Each of these books was recommended to me by friends or family. I adore books that already come recommended, as it always helps to weed out the bad ones. Each of these is very different from the next one, but they are all good in their own way.
I’ve heard from many people they were surprised I hadn’t read The Book of Negroes earlier. After finally finishing this one, I’m surprised I haven’t read it earlier either. Lawrence Hill’s masterpiece is absolutely brilliant. Following Aminata Diallo through her turbulent life, from African village to slave ship to plantation to settlements in Nova Scotia, Sierra Leone and finally on to London. It’s one of those epic tales that shows the true power of human spirit. Although my god was her life ever hard. I cried several times while reading this, and pretty much ended up sobbing at the end.
It also made me a little interested in Canadian history around that time. I had no idea that settlements of black former slaves had been established in Nova Scotia, nor how poorly they were treated. Between that and the Acadians, it makes me think that Nova Scotia has some pretty terrible history back then, and I want to know about it further. I often think of that as a sign of a good historical fiction. If I’m interested in learning more about the history part of it, then the author did an excellent job of bringing that history to life, I think.
Changeling, by Philippa Gregory
This is the first of Philippa Gregory’s young adult books that I’ve read, the first in her “Order of Darkness” series, Changeling. Gregory is best know for her historical fictions following the Tudor family (of The Other Boleyn Girl fame), so the young adult spin is a little different. There is also more fiction in this historical fiction, as a young priest and a young abbess are caught up in papal games of chasing down true acts of witchcraft and devilry in 16th century Italy. There is magic in here, and romance.
I suppose it was somewhat more simply written then what I expected, but that has more to do with the genre than anything. I enjoyed the book, and I know that if I read this when I was younger I would have LOVED this book. Totally recommended for the tween crowd.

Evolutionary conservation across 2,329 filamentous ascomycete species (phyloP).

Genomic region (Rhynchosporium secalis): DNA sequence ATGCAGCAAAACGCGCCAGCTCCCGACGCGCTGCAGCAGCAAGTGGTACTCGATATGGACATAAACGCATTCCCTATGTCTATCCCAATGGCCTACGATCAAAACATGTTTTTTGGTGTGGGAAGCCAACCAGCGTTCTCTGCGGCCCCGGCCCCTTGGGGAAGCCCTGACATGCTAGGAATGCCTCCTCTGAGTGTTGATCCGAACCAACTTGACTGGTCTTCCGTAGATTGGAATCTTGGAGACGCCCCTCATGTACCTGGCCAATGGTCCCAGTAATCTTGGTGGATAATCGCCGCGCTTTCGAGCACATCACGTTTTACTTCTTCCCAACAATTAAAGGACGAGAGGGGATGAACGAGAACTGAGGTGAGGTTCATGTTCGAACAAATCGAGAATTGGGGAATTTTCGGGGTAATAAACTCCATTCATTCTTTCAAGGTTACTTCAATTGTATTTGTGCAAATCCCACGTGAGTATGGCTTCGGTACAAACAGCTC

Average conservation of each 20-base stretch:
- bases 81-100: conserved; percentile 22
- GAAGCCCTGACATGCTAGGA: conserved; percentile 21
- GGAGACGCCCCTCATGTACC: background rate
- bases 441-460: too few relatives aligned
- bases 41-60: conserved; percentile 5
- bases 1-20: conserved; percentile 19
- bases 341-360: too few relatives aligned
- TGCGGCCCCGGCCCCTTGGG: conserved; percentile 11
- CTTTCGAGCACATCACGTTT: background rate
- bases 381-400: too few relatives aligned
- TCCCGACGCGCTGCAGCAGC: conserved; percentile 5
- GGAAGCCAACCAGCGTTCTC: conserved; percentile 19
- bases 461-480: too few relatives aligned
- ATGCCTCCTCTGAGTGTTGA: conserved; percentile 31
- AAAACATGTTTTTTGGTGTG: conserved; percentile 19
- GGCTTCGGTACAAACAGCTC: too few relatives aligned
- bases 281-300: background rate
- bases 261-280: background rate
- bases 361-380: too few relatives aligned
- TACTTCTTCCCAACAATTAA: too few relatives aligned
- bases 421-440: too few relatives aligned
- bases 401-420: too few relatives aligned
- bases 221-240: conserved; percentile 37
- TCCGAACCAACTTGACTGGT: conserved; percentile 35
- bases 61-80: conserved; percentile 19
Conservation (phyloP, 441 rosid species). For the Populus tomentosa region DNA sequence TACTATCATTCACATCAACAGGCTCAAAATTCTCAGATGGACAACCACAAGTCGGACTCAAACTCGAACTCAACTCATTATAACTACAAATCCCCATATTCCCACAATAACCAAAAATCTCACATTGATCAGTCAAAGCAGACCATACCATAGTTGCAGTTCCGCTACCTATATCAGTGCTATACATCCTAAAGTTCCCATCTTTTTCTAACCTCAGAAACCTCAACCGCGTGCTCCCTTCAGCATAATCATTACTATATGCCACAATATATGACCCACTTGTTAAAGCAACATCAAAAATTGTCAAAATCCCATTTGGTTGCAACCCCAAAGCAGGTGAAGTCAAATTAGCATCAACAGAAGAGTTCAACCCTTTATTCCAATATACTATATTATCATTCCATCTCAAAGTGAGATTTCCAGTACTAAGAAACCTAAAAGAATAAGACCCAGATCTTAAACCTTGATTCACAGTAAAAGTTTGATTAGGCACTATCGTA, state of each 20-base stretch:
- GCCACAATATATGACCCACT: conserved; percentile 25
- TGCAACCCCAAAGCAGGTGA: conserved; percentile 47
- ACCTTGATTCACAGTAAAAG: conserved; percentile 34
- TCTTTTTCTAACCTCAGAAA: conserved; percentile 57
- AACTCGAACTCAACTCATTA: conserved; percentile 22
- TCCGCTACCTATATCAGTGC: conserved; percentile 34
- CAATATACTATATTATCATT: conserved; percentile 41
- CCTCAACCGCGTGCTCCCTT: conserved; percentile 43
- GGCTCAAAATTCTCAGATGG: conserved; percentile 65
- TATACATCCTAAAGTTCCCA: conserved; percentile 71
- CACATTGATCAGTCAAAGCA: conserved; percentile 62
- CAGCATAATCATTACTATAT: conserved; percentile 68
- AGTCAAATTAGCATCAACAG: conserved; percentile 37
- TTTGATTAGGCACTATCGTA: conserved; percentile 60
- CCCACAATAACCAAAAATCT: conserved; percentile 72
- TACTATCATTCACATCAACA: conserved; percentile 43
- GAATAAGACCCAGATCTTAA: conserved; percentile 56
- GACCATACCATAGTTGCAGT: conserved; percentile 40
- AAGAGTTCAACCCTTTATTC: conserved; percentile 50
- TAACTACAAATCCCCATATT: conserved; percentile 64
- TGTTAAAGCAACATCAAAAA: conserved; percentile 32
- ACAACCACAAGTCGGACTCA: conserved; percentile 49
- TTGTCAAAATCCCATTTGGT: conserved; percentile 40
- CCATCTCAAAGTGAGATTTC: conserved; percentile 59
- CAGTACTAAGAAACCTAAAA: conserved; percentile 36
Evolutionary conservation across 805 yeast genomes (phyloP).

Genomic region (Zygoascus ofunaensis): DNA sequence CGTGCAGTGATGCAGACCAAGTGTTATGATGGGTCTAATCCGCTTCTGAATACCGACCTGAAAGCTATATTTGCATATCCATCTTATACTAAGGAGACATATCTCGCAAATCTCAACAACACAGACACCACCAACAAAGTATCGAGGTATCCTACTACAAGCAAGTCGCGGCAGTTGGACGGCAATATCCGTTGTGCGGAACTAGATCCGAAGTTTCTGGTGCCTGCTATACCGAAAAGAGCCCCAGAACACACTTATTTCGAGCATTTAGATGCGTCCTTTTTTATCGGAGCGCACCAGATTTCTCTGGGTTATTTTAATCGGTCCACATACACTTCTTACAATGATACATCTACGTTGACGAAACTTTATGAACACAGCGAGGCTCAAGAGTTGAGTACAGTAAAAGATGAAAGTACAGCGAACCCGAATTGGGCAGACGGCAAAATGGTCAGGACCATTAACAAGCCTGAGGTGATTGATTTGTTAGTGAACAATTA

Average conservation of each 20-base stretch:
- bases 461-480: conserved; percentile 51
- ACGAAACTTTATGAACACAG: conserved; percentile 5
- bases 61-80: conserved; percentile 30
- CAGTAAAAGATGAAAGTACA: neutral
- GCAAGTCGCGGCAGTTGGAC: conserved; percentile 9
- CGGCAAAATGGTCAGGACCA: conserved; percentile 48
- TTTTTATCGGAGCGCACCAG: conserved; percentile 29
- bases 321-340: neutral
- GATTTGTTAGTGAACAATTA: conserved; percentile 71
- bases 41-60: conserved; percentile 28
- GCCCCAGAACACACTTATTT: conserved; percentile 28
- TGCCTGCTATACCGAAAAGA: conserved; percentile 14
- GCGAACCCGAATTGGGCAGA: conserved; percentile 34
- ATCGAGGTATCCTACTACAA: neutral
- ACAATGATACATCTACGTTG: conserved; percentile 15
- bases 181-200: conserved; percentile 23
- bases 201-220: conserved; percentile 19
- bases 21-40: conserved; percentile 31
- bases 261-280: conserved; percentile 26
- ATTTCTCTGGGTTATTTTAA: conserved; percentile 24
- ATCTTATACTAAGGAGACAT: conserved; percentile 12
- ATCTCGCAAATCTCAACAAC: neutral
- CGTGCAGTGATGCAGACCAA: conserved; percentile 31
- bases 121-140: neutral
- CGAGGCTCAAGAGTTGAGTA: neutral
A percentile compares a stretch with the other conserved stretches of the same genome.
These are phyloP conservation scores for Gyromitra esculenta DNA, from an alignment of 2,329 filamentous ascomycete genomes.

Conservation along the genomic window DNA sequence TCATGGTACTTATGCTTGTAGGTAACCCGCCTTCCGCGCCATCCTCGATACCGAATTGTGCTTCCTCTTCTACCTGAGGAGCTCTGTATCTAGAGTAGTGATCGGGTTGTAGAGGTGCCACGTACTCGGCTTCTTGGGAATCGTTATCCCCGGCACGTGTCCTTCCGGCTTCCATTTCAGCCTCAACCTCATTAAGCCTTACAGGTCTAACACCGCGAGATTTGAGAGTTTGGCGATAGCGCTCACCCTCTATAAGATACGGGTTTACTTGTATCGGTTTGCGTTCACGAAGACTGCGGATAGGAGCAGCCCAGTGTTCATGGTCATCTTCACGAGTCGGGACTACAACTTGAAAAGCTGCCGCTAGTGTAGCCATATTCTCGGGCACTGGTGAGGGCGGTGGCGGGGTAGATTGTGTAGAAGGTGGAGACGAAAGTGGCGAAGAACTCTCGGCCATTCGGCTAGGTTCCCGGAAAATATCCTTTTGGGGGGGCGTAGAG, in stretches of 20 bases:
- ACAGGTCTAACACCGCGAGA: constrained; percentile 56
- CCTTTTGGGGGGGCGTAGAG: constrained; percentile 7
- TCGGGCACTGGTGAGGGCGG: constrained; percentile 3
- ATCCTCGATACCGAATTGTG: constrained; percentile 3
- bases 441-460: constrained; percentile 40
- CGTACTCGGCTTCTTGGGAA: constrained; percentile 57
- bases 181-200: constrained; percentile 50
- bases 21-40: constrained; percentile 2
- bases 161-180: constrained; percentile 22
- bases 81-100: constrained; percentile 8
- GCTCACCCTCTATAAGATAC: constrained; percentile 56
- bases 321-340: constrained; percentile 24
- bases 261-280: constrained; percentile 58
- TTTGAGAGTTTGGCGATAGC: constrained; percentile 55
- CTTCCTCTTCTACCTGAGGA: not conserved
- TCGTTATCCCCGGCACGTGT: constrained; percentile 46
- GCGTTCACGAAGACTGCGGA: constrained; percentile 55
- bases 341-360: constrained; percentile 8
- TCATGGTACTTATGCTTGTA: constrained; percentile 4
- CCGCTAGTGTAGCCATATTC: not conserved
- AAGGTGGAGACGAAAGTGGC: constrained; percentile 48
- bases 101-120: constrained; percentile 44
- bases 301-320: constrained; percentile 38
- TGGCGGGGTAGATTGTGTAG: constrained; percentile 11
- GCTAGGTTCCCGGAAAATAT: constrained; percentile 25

In the After, by Demitria Lunetta
In the After, by Demitria Lunetta, is another young adult post-apocalyptic novel, except instead of a zombie attack, it’s an alien attack. Only … well, you’ll see. I don’t give away endings. This was really well written. You know a thriller works when you find you’re holding your breath.
The book moves from post-apocalyptic to dystopian very quickly, and I find that shift interesting. Usually a book will involve one or the other aspects, unless it’s a huge epic like The Passage, covering centuries. Here, it covers a few years. I suspect Lunetta has only begun to set up her world, though, and I am definitely interested enough to read the next one in the series.
If I Stay, by Gayle Forman
If I Stay is another shattering novel that left me crying so hard I was empty. It is beautifully written and well developed, delving intothemes like love, family and choice. Mia doesn’t remember the car crash, but finds herself in the hospital looking at her broken body and preparing to make the ultimate choice.
This took my breath away too, in the best kind of way. I’m in awe of Forman’s talent. Read this book.
Word of the day:
Anodyne: a medicine that relieves or allays pain; anything that relieves distress or pain: The music was an anodyne to his grief